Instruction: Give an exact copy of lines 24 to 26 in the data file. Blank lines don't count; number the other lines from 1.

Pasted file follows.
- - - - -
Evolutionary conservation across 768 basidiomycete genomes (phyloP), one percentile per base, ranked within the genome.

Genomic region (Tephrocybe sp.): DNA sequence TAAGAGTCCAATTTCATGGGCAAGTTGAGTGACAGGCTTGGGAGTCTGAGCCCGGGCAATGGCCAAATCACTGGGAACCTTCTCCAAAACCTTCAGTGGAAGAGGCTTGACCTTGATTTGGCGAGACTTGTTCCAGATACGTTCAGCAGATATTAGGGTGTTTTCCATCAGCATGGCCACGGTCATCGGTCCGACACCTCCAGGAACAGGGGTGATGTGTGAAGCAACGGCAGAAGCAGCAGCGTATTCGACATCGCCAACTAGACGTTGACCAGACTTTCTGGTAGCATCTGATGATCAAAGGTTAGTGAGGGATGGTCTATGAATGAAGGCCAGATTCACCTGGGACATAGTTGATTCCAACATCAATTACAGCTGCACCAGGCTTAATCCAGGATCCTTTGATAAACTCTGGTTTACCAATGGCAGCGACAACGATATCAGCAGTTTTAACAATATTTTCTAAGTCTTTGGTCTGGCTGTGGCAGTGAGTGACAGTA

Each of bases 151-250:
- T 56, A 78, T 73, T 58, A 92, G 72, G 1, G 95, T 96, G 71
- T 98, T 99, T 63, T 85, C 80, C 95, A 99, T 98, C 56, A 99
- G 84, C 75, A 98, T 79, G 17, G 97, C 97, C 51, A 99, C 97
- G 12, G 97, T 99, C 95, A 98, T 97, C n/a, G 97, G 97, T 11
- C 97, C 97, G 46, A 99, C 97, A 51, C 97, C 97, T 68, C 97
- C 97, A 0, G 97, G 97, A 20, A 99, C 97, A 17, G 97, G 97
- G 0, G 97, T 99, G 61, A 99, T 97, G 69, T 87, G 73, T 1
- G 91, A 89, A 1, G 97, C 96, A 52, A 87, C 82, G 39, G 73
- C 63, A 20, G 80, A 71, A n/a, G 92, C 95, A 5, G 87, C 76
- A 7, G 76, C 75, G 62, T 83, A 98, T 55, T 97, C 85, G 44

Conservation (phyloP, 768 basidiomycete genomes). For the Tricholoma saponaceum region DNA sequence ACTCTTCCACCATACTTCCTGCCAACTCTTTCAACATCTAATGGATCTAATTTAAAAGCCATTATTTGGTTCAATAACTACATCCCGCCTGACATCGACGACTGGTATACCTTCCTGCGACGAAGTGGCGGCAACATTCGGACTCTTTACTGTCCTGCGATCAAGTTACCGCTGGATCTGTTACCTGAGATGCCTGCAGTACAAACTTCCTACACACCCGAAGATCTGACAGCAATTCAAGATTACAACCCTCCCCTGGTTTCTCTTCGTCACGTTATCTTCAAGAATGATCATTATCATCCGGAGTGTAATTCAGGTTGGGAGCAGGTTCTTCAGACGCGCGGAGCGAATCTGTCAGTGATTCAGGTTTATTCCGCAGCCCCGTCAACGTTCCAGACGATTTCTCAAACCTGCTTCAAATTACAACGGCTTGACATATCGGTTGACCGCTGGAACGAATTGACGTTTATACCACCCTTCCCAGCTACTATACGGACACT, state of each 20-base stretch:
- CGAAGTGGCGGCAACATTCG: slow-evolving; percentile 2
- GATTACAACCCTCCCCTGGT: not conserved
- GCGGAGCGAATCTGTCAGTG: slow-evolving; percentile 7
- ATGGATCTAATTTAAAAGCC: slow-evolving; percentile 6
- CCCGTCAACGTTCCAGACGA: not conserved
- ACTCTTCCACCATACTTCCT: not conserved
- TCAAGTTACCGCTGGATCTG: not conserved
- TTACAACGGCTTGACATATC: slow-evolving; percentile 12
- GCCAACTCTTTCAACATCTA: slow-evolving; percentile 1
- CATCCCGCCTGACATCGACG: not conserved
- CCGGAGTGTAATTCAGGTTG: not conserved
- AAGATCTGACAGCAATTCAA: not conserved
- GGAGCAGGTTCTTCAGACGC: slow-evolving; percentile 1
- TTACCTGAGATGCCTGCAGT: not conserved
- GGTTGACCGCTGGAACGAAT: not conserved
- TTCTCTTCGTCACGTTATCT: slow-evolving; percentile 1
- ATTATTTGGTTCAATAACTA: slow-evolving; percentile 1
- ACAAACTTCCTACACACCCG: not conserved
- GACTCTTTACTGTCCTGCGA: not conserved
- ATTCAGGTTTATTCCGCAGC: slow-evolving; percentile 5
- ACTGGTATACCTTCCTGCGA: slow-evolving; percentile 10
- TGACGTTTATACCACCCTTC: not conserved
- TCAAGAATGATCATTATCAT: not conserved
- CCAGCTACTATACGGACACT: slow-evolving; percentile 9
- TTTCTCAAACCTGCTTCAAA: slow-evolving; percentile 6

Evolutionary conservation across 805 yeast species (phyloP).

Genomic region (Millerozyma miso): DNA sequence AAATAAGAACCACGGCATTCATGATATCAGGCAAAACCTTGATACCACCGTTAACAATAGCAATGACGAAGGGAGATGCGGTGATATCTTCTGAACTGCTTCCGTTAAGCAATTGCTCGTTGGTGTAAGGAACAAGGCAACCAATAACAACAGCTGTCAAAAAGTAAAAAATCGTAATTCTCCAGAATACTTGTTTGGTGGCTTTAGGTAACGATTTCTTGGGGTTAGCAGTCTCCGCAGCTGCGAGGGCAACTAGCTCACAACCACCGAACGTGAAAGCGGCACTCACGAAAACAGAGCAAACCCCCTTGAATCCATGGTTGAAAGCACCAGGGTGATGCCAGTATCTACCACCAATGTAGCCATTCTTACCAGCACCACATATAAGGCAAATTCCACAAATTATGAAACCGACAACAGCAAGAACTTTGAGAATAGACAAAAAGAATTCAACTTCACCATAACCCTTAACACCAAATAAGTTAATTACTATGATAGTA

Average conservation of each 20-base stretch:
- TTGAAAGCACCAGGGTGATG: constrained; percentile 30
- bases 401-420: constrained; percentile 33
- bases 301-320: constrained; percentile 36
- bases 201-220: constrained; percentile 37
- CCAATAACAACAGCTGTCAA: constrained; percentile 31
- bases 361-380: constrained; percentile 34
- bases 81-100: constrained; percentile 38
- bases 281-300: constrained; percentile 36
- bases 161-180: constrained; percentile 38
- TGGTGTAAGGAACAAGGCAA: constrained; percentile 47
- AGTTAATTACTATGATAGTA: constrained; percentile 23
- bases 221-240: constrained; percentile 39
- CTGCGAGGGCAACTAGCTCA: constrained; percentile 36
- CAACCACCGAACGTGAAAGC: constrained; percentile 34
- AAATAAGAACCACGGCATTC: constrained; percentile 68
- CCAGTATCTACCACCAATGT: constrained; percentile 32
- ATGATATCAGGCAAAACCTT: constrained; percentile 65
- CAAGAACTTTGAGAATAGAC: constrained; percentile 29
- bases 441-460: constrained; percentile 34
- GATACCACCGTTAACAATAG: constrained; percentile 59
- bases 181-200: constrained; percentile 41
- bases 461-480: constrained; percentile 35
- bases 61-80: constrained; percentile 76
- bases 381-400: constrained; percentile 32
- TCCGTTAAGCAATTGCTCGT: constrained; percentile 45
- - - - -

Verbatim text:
- CATCCCGCCTGACATCGACG: not conserved
- CCGGAGTGTAATTCAGGTTG: not conserved
- AAGATCTGACAGCAATTCAA: not conserved